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Oflag IX-A/H

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Subject: Airey Neave, List of prisoner-of-war camps in Germany, Bruce Shand, Hank Wardle, Spangenberg, Oflag IX-C, Oliver Philpot, Harry Day, Pete Tunstall, Attempts to escape Oflag IV-C
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Oflag IX-A/H

Oflag IX-A was a World War II German prisoner-of-war camp located in Schloss Spangenberg ("Spangenberg Castle") in the small town of Spangenberg in northeastern Hesse, Germany.

Camp history

The camp was opened in October 1939 as Oflag IX-A[1] to house POWs from the British Royal Air Force and the French Armée de l'Air.[2] The camp was renamed Oflag IX-A/H (Hauptlager, "Main camp") in June 1940,[1] after Oflag IX-C at Rotenburg an der Fulda became a sub-camp (Zweiglager) designated Oflag IX-A/Z.[3]

The first person to escape from the camp was Flight Lieutenant Howard Wardle in August 1940, but he was recaptured and sent to Oflag IV-C at Colditz Castle.[4]

The camp was closed in February 1941, but reopened in July when it was used for housing RAF and British Army officers.[2] On 3 September 1941 three RAF officers, Dominic Bruce, Peter Tunstall and Eustace Newborn, escaped disguised as members of a "Swiss Commission". They were escorted to the main gate by another prisoner, John Milner, dressed in a German officers uniform that had been found in an apparently forgotten set of attic rooms. They passed through the gate, and then, wearing faked Luftwaffe uniforms, headed to an airfield near Kassel intending to steal a Ju 52, which Newborn had flown before the war, and fly home. Unfortunately, there were no suitable aircraft, so they decided to head to France and contact an escape line. After ten days they arrived at Frankenberg, but were challenged by soldiers suspicious of their uniforms. Speaking little German they were soon identified as escapees and arrested. Returned to Spangenberg, the three were each sentenced to fifty-three days in solitary.[5]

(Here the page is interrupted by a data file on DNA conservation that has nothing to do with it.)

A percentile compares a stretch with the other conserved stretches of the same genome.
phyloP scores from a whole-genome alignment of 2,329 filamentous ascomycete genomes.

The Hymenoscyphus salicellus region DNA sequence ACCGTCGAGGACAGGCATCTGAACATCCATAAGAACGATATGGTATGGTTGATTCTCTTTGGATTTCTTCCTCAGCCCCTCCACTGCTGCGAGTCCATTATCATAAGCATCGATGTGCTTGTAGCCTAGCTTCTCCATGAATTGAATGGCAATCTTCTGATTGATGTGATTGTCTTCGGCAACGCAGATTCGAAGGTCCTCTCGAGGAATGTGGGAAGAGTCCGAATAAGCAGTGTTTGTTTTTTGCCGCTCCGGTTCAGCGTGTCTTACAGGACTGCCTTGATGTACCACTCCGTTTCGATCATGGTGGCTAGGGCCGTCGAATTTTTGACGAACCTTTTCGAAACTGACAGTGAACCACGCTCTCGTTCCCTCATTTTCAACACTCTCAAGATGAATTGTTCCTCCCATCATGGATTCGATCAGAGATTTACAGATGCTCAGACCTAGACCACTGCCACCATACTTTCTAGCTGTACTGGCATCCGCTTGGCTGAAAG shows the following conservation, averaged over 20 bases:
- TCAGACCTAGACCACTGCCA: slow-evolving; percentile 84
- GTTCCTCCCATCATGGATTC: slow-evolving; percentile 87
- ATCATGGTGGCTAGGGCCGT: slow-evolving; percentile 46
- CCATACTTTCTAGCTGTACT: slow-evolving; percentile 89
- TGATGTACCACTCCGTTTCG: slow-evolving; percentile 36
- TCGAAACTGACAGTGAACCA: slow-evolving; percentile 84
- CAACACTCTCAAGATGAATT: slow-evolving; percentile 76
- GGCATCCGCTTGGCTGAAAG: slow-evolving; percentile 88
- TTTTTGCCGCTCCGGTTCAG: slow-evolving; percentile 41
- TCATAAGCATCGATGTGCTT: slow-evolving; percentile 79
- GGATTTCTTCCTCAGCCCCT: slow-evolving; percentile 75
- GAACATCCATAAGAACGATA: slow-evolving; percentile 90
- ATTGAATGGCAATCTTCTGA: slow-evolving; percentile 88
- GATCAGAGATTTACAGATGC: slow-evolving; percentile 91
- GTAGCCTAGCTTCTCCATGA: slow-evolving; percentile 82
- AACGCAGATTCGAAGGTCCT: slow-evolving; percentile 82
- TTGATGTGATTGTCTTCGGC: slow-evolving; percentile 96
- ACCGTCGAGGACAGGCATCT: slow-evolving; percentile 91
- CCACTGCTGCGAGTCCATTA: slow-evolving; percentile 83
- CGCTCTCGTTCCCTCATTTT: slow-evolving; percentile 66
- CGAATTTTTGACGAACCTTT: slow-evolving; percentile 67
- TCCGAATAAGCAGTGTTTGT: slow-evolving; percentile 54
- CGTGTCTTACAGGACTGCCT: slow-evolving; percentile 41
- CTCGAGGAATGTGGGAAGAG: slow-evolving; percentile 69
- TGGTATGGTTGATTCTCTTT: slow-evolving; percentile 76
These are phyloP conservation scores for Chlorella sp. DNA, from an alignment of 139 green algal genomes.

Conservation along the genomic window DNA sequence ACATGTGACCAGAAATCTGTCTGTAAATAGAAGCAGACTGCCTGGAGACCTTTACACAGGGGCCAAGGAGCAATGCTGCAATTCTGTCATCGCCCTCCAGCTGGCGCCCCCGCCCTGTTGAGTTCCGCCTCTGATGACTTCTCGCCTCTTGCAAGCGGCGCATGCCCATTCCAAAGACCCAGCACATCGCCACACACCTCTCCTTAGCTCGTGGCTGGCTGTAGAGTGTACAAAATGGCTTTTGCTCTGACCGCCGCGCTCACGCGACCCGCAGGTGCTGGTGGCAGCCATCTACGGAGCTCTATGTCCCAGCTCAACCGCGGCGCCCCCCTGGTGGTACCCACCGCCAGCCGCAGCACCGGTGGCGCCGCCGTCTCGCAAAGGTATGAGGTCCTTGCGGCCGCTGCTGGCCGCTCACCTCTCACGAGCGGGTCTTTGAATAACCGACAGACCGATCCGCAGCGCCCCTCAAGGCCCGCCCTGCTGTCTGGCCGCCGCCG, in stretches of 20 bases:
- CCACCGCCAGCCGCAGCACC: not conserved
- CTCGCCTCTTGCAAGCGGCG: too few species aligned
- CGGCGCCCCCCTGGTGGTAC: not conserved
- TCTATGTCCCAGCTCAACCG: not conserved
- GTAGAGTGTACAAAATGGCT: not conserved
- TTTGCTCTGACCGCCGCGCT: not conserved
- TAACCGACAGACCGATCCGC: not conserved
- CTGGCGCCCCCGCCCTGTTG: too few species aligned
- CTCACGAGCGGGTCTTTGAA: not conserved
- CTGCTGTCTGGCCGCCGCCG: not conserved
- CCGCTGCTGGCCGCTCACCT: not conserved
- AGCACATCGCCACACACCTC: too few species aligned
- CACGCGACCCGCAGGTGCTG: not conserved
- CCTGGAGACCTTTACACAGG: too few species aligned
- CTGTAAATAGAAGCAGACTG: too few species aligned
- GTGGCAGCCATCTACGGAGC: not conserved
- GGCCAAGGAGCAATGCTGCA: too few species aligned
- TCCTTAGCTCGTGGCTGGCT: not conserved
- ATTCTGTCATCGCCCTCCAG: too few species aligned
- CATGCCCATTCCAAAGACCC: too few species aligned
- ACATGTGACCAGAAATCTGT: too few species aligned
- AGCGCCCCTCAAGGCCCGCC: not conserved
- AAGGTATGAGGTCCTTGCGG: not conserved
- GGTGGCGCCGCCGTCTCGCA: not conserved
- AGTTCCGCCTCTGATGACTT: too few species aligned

As a result of this, and other escape attempts, the camp was evacuated in October 1941 with all prisoners being sent to Oflag VI-B.[2] The camp was reopened in January 1942, and housed senior British Army officers, until being liberated in April 1945.[2]

Notable prisoners

The following prisoners are known to have been held at the camp:;[6]

See also

References

Notes
Bibliography
  • (German)


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